Managing Risk: We can’t get our time back and exchange it for the meaningful experiences we want that were most likely taken up by the mundane work or wasteful, meaningless activities.


I would also say that private investments like this one don’t have the level of regulation that a publicly traded investment has. That’s why there’s a greater upside, but also it carries a huge amount of risk because of the downside. There’s still risk in publicly traded investments, but what minimizes that risk is the regulatory criteria that come with severe consequences if it’s not met. There’s a high degree of built-in accountability with publicly traded investments. In order for someone to be successful in that arena, they have to consistently meet these criteria. It includes accounting, legal, business operations, executive levels, managers and hiring, which adds to the expense. That is why dividend returns on publicly traded companies in the oil and gas industry like Exxon or Schlumberger are typically always in the single digits.

The next lesson is to know your asset allocation based on risk and control. That was another error where I invested way more than I should have given the amount of money I had at that time. This is one of the reasons I came up with the Hierarchy of Wealth. I wrote about this extensively in Heads I Win, Tails You Lose, which is the book I came out with that tells you more about the theory behind it. The Hierarchy of Wealth has four tiers. It will help you easily look at your asset allocation so that you know the appropriate amount to invest in these higher-risk assets.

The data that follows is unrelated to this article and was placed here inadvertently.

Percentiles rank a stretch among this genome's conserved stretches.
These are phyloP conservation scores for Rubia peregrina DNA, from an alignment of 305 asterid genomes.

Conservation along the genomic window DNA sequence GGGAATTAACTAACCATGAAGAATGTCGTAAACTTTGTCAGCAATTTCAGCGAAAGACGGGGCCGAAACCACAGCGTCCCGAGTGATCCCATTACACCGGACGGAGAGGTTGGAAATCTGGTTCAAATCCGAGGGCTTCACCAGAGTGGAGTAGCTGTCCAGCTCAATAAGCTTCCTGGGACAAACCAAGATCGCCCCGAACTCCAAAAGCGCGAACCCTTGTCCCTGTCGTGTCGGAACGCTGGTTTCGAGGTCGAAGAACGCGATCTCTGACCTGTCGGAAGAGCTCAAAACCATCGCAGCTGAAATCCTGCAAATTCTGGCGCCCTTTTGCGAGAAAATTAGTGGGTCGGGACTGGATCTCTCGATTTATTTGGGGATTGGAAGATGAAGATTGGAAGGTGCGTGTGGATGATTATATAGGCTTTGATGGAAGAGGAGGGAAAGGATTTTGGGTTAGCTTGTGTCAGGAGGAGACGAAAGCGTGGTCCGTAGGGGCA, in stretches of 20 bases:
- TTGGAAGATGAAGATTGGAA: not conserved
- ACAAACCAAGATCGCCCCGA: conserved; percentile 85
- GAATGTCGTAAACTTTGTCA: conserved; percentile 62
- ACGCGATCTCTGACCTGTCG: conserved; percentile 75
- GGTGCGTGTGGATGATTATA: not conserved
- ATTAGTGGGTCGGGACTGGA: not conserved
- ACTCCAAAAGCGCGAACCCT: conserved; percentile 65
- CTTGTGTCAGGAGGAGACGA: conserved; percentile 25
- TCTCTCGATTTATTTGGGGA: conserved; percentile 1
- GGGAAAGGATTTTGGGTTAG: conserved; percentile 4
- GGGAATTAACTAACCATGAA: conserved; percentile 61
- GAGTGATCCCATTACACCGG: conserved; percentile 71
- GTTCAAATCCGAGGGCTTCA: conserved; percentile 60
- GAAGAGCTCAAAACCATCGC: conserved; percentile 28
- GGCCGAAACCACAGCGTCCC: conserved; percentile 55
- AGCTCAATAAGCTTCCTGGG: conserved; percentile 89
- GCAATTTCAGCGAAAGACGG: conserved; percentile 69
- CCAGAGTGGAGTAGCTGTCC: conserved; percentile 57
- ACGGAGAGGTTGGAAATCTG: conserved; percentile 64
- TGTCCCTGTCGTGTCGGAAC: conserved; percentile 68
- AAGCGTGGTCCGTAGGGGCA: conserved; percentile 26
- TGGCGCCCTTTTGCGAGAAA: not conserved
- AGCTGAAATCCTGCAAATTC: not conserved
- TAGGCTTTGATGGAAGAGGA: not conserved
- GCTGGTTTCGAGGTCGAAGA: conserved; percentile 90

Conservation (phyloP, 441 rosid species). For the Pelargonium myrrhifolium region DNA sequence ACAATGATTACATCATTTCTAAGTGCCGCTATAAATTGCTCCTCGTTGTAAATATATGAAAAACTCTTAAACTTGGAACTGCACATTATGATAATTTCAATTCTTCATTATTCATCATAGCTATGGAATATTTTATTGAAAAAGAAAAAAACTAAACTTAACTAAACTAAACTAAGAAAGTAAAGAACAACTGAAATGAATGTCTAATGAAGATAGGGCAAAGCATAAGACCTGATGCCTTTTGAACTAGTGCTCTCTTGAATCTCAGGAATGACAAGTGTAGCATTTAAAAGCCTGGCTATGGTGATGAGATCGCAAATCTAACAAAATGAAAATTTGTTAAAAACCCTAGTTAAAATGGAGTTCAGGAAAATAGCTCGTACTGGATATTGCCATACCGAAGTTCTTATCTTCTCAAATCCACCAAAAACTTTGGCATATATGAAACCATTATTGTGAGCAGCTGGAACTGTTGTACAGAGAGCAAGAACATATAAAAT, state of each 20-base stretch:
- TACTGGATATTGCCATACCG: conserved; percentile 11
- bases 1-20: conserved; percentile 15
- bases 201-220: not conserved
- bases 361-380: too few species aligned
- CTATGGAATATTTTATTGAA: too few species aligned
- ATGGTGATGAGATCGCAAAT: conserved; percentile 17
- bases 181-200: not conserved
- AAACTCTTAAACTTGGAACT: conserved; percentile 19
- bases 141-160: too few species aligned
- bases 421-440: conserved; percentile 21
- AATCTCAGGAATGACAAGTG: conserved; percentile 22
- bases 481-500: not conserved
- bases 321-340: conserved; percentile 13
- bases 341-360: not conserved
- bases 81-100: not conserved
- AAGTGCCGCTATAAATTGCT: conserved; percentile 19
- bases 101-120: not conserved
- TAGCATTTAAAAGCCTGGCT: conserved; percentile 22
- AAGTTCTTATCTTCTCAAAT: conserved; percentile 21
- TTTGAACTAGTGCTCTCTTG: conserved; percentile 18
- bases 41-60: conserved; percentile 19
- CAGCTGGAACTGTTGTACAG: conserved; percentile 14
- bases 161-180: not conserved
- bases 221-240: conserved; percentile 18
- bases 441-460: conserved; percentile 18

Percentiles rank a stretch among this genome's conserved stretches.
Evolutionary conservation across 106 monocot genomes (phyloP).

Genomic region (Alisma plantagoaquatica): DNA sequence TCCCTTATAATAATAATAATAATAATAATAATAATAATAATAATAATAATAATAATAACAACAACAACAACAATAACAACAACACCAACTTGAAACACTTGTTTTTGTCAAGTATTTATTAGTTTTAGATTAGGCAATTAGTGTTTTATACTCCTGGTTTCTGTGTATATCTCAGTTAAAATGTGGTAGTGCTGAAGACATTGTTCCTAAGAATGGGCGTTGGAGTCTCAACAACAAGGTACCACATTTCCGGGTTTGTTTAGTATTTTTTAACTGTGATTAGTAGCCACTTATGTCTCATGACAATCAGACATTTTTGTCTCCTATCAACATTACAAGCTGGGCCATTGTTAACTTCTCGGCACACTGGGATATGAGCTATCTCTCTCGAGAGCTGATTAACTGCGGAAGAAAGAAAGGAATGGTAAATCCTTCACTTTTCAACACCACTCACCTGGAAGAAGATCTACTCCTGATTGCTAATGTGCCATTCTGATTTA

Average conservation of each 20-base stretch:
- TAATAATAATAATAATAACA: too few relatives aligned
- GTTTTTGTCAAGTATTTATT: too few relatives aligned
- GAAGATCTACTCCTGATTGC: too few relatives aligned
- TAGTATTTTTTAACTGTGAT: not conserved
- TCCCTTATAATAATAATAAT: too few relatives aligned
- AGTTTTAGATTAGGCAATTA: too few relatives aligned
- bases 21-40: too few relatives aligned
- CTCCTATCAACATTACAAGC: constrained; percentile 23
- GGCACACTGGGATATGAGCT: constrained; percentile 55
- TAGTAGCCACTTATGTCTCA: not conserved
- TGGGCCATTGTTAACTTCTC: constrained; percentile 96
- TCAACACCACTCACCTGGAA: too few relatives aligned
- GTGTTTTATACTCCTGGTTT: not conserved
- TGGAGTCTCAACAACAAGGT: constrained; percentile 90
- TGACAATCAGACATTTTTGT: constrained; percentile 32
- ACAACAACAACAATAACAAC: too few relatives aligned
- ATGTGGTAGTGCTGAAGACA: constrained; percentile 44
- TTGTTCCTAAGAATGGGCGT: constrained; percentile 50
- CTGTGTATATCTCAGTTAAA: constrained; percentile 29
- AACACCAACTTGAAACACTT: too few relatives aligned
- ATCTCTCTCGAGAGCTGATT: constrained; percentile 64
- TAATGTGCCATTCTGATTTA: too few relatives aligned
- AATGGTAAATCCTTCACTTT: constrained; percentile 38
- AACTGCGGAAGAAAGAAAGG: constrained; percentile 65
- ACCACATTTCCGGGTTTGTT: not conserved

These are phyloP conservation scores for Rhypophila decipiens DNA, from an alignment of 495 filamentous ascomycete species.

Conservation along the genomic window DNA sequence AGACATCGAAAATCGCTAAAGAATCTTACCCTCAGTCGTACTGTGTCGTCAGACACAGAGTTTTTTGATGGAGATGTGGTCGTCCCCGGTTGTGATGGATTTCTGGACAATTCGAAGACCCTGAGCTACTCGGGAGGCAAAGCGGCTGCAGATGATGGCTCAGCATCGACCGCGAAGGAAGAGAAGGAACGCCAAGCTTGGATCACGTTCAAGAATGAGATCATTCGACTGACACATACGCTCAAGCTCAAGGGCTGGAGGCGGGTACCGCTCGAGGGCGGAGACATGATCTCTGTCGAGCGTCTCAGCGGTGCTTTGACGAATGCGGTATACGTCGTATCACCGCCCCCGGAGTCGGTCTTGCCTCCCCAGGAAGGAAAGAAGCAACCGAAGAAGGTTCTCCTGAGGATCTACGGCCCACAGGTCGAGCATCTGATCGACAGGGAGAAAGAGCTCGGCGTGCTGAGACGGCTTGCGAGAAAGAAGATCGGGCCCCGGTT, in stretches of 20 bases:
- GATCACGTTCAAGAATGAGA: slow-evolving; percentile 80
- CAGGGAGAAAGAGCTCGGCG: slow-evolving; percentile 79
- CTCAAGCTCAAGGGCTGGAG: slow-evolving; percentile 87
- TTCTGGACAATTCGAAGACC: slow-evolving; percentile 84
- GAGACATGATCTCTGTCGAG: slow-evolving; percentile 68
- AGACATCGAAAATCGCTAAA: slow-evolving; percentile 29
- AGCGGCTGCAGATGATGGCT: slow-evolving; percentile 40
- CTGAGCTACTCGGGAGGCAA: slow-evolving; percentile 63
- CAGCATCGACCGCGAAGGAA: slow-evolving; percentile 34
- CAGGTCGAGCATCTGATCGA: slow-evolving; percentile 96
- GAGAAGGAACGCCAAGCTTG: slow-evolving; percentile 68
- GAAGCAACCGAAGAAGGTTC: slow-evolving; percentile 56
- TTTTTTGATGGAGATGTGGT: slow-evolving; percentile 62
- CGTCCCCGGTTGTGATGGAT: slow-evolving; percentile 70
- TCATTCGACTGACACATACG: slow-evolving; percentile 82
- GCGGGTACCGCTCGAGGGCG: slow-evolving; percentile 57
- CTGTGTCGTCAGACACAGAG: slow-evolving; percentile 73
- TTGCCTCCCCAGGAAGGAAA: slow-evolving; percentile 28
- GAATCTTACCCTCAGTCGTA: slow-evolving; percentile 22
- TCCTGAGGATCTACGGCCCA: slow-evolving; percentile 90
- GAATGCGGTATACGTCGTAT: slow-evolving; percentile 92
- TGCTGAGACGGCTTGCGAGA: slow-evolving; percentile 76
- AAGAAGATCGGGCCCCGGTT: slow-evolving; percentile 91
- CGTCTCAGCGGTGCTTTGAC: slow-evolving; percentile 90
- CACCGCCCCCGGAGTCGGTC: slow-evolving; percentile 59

What do you do with the lesson? First, we have a free calculator for The Hierarchy of Wealth. You can put your assets into it easily. The idea behind The Hierarchy of Wealth is to go in a sequence of priorities. You build your tier-one capital, which is your foundational capital. Your reserves and sleep well at night account. You do this before investing in anything else. Next, instead of investing outside of you, you invest in yourself. You figure out how to earn more money by being more valuable in the marketplace. As you go through this hierarchy, you invest in more safe assets that have good returns, individual rental properties that have at least 20% equity and a 0.8% rent-to-value ratio. I talked about that in the book as well.

When you get to that point, invest in what you understand. My brother came to me and was a great example. He was through his Hierarchy of Wealth and ready to invest maybe with more risk to get the better upside. We had a conversation about his expertise which is mergers and acquisitions, especially in the healthcare industry. He knew it forwards and backward. Understanding the financials, business plan and team involved, he would be able to go in and do due diligence on a very high level. It’s investing in those areas and companies. It could be a REIT in the healthcare space, Real Estate Investment Trust. It’s something that he was familiar with that he can take his knowledge and expertise and do the proper due diligence to figure out if it’s the best place to put his money that will mitigate risks.